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NORTH RODEO DRIVE by Barney Leason (Bantam: $3.95, paperback; 416 pp.).

February 01, 1987|Betty Lukas

It's hard to figure out who the hero and heroine are among the steamy--and seamy--cast of characters in this tacky swing through high living among the lowlifes in Beverly Hills. Leggy, nervous, gorgeous Belle, who manages a cosmetic saloon called Belle Monde, and Clint, her brother-in-law-cum-lover, are as close as you're going to get to anyone admirable. She does try to tread the straight and narrow, especially since she's been widowed once already and is not quite sure about the condition of the second spouse. Clint has his little weaknesses, but they pale in contrast to the others.

For example, there's nothing good to say about certifiably crazy Clarissa Gorman, an ex-madam who's found a new call-girl angle in her fund-raising activities for good causes, or her husband, Walter, who has a penchant for a mousy but obviously very appealing girl-woman named Helen. Helen, generous to a fault, offers her offbeat sexual services to several high rollers, including near-illiterate TV producer Alfred Romney. His wife, Ginger, who has a perfect body that she frequently inspects, is an ex-call girl trying to go straight.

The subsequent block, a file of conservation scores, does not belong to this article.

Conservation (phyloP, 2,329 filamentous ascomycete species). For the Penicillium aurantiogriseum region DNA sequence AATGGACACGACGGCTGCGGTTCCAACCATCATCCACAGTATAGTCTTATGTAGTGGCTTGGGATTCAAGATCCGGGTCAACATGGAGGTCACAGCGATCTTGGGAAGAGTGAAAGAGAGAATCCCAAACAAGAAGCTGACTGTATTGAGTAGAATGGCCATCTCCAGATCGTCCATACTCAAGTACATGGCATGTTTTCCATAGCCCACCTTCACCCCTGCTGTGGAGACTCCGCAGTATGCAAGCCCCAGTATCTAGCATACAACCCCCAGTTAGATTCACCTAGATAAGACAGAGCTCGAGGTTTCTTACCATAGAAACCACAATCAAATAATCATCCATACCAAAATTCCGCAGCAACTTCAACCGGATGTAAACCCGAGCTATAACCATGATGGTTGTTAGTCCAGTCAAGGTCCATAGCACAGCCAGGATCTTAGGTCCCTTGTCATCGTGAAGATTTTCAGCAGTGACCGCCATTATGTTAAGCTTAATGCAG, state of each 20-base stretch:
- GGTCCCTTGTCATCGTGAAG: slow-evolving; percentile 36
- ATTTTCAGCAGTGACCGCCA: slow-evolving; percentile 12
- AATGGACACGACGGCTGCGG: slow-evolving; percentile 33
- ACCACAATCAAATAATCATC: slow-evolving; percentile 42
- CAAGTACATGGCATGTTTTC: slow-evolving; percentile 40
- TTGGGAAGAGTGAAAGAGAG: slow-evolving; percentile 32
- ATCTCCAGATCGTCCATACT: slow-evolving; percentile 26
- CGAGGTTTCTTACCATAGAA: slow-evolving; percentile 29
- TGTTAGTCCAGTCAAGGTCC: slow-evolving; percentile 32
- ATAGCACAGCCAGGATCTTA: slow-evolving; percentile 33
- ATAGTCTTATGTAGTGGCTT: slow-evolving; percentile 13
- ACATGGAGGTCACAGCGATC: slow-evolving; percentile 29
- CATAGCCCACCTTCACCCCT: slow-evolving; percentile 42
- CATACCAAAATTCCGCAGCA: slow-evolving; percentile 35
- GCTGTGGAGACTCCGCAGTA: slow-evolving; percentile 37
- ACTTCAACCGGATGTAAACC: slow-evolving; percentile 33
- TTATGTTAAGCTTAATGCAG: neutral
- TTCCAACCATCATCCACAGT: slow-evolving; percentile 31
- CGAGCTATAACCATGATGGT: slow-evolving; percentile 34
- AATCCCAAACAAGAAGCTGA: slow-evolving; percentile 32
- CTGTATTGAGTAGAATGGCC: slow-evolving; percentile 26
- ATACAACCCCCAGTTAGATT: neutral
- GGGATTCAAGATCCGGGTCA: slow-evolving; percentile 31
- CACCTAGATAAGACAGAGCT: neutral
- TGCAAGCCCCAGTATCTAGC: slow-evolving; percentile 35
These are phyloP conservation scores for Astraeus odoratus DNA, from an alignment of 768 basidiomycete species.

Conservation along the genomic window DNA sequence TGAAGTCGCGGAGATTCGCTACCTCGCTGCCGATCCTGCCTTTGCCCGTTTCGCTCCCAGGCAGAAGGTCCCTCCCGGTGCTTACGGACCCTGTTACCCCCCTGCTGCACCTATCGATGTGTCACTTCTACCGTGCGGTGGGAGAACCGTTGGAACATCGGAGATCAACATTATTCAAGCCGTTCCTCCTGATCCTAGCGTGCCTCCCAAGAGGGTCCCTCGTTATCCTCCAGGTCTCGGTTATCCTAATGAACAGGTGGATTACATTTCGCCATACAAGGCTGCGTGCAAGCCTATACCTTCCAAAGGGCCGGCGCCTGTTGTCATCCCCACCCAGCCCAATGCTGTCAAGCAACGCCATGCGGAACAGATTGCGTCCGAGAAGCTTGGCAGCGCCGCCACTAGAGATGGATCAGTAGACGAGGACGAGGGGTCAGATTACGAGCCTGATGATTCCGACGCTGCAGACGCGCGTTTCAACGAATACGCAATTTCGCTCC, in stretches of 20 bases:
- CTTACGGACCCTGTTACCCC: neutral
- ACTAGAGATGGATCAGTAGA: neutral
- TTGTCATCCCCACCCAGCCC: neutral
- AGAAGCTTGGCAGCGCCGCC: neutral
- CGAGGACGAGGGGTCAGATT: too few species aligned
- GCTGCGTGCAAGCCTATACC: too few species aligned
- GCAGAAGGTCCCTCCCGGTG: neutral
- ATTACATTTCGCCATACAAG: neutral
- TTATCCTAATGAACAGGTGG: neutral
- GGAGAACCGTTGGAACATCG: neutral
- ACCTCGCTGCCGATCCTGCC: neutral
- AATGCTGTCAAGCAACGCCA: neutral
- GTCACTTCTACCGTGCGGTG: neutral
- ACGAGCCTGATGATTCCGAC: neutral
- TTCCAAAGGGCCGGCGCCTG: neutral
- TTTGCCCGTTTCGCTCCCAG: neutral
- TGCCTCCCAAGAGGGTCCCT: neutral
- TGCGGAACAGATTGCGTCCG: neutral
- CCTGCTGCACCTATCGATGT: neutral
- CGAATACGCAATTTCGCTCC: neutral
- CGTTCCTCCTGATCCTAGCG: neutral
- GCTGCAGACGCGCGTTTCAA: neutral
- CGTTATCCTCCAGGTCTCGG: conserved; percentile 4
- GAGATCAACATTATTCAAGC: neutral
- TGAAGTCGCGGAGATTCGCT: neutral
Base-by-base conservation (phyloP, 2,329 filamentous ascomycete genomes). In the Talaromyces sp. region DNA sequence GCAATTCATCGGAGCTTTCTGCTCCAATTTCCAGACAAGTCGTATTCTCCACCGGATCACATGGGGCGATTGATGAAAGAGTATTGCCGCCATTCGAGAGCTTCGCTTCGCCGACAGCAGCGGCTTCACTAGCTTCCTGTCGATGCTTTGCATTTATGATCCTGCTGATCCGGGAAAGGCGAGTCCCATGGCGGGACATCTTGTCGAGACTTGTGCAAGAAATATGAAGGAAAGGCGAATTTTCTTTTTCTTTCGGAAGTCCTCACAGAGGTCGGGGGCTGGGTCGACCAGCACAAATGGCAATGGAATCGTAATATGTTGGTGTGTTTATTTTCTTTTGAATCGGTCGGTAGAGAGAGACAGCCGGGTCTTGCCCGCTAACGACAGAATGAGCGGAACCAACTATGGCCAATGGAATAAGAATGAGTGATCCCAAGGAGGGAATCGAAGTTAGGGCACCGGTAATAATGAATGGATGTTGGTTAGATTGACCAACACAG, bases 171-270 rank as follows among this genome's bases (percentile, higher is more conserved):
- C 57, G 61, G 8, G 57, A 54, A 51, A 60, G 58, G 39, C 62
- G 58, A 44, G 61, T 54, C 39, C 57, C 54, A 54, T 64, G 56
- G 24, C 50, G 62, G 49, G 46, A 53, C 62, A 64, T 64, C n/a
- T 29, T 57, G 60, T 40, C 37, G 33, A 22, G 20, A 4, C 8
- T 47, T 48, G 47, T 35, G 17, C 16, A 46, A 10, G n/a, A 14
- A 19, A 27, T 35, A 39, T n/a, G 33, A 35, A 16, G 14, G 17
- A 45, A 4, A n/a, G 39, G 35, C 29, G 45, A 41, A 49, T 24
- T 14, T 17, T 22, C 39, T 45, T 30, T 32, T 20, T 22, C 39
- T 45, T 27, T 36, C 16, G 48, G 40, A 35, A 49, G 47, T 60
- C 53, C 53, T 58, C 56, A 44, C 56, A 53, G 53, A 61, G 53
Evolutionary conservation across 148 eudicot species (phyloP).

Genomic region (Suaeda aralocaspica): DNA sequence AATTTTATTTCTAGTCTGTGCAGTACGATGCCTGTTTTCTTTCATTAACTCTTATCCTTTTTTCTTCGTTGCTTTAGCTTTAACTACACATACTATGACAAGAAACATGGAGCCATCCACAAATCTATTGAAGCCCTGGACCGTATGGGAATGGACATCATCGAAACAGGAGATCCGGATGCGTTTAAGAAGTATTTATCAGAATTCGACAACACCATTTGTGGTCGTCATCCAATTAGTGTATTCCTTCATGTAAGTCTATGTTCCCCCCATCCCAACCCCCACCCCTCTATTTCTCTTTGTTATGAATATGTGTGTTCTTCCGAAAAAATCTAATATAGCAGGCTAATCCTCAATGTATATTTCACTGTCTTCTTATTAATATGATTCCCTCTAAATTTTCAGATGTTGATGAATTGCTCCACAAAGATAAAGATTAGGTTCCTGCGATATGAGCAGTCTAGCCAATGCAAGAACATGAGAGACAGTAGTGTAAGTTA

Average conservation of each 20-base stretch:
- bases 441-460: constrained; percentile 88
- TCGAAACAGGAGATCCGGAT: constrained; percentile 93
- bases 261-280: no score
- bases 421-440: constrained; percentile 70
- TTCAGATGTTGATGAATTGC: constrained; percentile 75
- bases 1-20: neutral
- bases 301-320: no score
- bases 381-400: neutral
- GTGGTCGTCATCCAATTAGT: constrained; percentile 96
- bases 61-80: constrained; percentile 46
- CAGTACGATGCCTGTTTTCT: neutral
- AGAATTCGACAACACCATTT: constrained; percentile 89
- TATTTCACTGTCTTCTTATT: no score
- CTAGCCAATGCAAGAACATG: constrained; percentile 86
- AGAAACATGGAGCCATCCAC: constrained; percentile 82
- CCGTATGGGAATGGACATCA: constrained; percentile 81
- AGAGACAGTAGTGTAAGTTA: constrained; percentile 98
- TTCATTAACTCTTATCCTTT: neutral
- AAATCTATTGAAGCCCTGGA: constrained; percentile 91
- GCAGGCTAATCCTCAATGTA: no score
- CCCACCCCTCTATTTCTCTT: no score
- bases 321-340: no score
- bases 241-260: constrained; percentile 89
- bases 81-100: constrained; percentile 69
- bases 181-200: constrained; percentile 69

The notion that anything these people do or say could provoke even the most idle curiosity escapes me completely. Still, those who relish reading about real or imagined shenanigans among the Beverly Hills crowd just might enjoy a swing through these vagaries.

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